I had mixed results with half gallon milk jugs. When they worked they were great: good stability and good size. But, the holes tended to close up or get clogged more easily than other bottles.

Another thing that worked really well was plastic baggies. Fill with water, poke a hole in one of the sides, and set on the soil. It is a great short term solution, but long term the baggies got kind of gross, with stuff growing in them.

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The biggest challenge was my topsy turvy planter. I especially wanted to set up the self watering for this, because I was having a hard time giving it the right amount of water. It was tricky, because there wasn’t enough open soil at the top to fit a water bottle. If I used a container that mostly set on the plastic, the hole wouldn’t touch the soil and it wouldn’t drip right.

So, I built a specially shaped water-er. I cut the top off of a party favor size bottle of bubble solution, cut a whole in the bottom of a plastic tub (it once held peanut butter), and attached them with plastic epoxy (noxious stuff, seriously only use it outside).

 

I found that it is important the the hole in the water container is in contact with the soil. If there is a gap, the water flows too quickly.

More photos: https://goo.gl/photos/yepoBZ89f58CJcKS9

 

Posted in Patio Garden, Plants | Leave a comment

School Colors Knit Hats

School Color Hats

I have three cousins who are siblings who each went to a different one of the three state colleges in Iowa. This year I made them each a hat with the colors of their school.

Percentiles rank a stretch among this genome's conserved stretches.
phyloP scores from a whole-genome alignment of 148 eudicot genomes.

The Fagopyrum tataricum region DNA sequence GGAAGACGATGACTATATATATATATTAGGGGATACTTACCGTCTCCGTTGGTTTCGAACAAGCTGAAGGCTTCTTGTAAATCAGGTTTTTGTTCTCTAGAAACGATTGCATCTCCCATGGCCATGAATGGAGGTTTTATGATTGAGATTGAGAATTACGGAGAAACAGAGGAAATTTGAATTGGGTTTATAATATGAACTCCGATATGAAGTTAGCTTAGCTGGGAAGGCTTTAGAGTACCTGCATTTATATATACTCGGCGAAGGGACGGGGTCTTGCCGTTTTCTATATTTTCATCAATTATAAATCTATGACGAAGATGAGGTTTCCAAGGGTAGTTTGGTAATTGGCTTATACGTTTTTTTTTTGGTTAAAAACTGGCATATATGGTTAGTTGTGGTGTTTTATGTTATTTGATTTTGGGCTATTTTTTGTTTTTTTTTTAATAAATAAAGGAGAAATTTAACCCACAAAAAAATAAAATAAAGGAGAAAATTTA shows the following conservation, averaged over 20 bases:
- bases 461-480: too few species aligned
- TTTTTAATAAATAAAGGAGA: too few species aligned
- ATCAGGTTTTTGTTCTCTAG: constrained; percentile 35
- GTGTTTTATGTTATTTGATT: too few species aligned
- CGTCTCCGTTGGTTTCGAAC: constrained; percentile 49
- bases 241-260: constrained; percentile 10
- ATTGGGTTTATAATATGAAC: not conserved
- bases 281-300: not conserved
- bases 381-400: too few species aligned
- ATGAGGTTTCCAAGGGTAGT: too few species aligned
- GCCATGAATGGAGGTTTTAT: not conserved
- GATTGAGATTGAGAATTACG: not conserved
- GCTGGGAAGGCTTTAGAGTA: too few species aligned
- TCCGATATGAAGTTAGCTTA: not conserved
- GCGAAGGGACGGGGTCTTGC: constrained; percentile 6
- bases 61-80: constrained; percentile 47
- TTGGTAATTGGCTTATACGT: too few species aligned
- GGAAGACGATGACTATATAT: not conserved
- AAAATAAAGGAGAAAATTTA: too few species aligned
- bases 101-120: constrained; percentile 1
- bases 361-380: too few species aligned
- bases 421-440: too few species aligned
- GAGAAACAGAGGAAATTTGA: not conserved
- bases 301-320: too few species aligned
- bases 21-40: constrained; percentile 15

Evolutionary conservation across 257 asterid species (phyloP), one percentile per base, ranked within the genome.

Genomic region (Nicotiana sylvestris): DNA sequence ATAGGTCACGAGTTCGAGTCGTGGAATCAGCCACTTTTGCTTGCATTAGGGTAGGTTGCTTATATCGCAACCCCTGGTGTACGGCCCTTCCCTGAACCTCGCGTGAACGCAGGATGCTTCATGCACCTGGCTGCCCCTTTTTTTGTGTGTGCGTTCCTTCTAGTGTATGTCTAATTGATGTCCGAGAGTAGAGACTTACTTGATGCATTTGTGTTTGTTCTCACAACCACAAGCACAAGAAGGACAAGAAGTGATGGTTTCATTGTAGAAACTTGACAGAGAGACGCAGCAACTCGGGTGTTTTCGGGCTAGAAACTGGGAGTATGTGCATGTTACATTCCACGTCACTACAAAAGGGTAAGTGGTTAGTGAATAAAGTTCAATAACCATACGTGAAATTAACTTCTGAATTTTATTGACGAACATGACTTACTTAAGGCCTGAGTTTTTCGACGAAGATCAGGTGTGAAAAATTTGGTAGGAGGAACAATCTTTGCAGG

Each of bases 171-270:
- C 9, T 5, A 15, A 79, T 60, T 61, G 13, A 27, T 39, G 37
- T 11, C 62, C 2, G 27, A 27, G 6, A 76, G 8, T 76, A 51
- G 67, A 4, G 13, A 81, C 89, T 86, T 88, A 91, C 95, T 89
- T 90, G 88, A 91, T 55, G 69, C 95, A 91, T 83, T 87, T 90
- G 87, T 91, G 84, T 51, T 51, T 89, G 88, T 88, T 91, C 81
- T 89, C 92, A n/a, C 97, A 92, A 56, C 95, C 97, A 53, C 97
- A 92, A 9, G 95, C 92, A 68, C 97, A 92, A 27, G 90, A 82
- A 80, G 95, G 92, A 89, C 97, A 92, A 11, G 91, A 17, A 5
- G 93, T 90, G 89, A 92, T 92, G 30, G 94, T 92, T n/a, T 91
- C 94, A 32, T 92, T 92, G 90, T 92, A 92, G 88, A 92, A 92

Lion Hometown yarn. The yellow is Pittsburgh Yellow for each.

Size 11 needles

Knit in stockinet, my basic hat pattern (knit about 8 inches, decrease by 6 ( *k4, dec*, knit row, *k3, dec*, knit row, ect. until dec every stitch, cut yarn, pull through, seam)

Cyclone Hat

Tampa Spice (red)

CO 38
6 rows per stripe

Hawkeye Hat

Oakland Black

CO 44
6 rows per stripe

UNI Hat

Portland Wine

CO 44
I tried uneven stripes. I wasn’t as pleased with the results as I hoped to be.

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Refugee Vetting

Let’s be clear on one thing: The refugee vetting process in the United States is already ‘extreme’. It is the most difficult way to get into the country, and by turning away people who have already been through this onerous process, we are not making ourselves safer, we are just hurting them.

The current travel ban would not have stopped the September 11th attacks. There have been NO fatal terrorist attacks in the US committed by anyone from ANY of the countries currently banned. There have been no fatal terrorist attacks that have been committed by refugees since the current vetting process has been in place.